If your sensitive skin doesn't react well to AHAs and BHAs, try PHAs.
As bakuchiol is the gentler alternative for the more popular retinol, polyhydroxy acid is the milder option versus alpha and beta hydroxy acids in skincare for those with very sensitive skin. As we've come to know, exfoliation is a crucial element in skincare. Regular exfoliation removes dead skin cells, excess oil, and grime to reveal brighter and fresher skin. While physical and manual exfoliation using scrubs and cleansing devices help, chemical exfoliation with the use of acids work at a cellular level and is gentler on skin. However, those with sensitive skin still have adverse reactions to using AHAs and BHAs.
How PHAs Work
This is where polyhydroxy acid (PHA) comes in. Dr. Nikhil Dhingra of Spring Street Dermatology tells Cosmopolitan that just like AHAs (glycolic and lactic acids) and BHAs (salicylic acid), PHAs are also chemical exfoliants but are the gentlest among the three. The difference is PHAs have larger molecules, so they don't penetrate as deeply as the other two.
New York City dermatologist Dr. Patricia Wexler also shares with Allure that PHAs also combat glycation, the process in which digested sugar permanently attaches itself to the collagen in skin and weakens it, together with elastin levels. She adds that PHAs are rich in antioxidants and they also stimulate epidermal repair and growth. Furthermore, unlike AHAs, PHAs do not make skin photo-sensitive and can be used during the day. Sunscreen will remain a must though. Finally, Dr. Y. Claire Chang of Union Square Laser Dermatology tells Byrdie that PHAs are versatile. It can be used with retinol or bakuchiol to treat acne and hyperpigmentation and with hydroquinone to improve mature skin's tone and texture.
If your sensitive skin can't tolerate AHAs and BHAs, you will still be able to benefit from chemical exfoliation thanks to PHAs. Dr. Dhingra assures that PHAs are just as effective in exfoliating the superficial layers of your skin.
The three most common types of PHAs are galactose, gluconolactone and lactobionic acid. Just like AHAs and BHAs, you can find them in skincare products such as toners, serums, and moisturizers.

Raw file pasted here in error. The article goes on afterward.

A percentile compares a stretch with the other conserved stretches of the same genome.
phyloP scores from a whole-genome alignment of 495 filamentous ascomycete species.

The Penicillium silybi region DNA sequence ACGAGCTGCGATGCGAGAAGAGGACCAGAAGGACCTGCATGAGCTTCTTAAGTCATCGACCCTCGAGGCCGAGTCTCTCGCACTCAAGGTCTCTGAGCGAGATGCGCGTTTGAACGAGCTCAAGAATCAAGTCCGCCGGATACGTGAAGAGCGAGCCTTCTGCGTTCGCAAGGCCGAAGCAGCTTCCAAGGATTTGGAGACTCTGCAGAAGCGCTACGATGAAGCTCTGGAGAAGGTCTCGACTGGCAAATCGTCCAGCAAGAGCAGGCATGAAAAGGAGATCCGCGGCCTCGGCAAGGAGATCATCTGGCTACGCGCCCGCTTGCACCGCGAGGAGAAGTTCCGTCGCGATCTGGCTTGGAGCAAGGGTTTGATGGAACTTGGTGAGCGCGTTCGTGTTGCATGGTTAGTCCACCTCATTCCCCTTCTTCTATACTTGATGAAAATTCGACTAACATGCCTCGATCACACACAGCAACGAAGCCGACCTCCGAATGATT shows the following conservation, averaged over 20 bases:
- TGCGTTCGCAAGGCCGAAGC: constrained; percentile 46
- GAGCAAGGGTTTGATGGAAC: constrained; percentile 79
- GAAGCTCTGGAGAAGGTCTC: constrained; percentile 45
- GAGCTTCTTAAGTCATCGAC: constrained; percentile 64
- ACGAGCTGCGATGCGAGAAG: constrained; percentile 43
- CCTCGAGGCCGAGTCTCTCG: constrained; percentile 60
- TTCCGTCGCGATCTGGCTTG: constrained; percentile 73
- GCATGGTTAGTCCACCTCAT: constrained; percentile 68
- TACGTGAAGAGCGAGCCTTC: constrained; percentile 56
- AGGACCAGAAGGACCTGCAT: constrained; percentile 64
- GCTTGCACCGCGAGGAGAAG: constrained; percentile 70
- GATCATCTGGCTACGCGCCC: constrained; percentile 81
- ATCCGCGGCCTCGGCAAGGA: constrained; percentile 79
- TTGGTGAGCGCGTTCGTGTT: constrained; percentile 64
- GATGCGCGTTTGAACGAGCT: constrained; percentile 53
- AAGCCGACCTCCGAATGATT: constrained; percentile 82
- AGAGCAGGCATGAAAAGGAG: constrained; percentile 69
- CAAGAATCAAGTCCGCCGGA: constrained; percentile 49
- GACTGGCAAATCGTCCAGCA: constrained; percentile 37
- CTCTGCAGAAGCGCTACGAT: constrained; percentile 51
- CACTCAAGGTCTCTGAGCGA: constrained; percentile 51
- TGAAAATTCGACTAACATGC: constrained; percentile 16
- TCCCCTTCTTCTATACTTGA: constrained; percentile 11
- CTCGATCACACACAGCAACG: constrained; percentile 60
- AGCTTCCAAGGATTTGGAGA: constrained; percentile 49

Products That Hero PHAs
Cosrx PHA Moisture Renewal Power Cream
It's not as common to find acids in a moisturizer but Cosrx created this hybrid moisturizer and exfoliator. It hydrates dry and sensitive skin while gently exfoliating to reveal brighter skin.
Glossier Solution Exfoliating Skin Perfector
Byrdie is a fan of this Glossier formula and says that it's highly effective in treating acne. The solution contains all three acids so go easy. Start using it once or twice a week until your skin builds up tolerance. If you're prone to acne, it will be worth it.
Glow Recipe Avocado Melt Retinol Sleeping Mask
Retinol is tempered by PHA in this sleeping mask by glow recipe. Avocado is great for moisturizing dry skin, something that's common with in the winter.
For extremely sensitive skin, this pretty lavender-colored serum combines the gentle exfoliating powers of retinol alternative bakuchiol and PHA. If you haven't used retinol or acids before, it's best to do a patch test.
NEOSTRATA Restore Bionic Face Cream
Allure recommends this PHA face cream and it's also a favorite of dermatologist Dr. Shereene Idriss. This potent anti-aging cream is formulated with 12% PHAs (4% lactobionic acid and 8% gluconolactone) and is best for mature or sun-damaged skin. It's also good to use after microdermabrasion procedures or chemical peels.
Zelens PHA+ Bio-Peel Resurfacing Facial Pads
These facial peeling pads buff away dead skin cells to make skin feel and look more even. As PHA is a humectant, this solution will also lock in moisture to save skin from dehydration.
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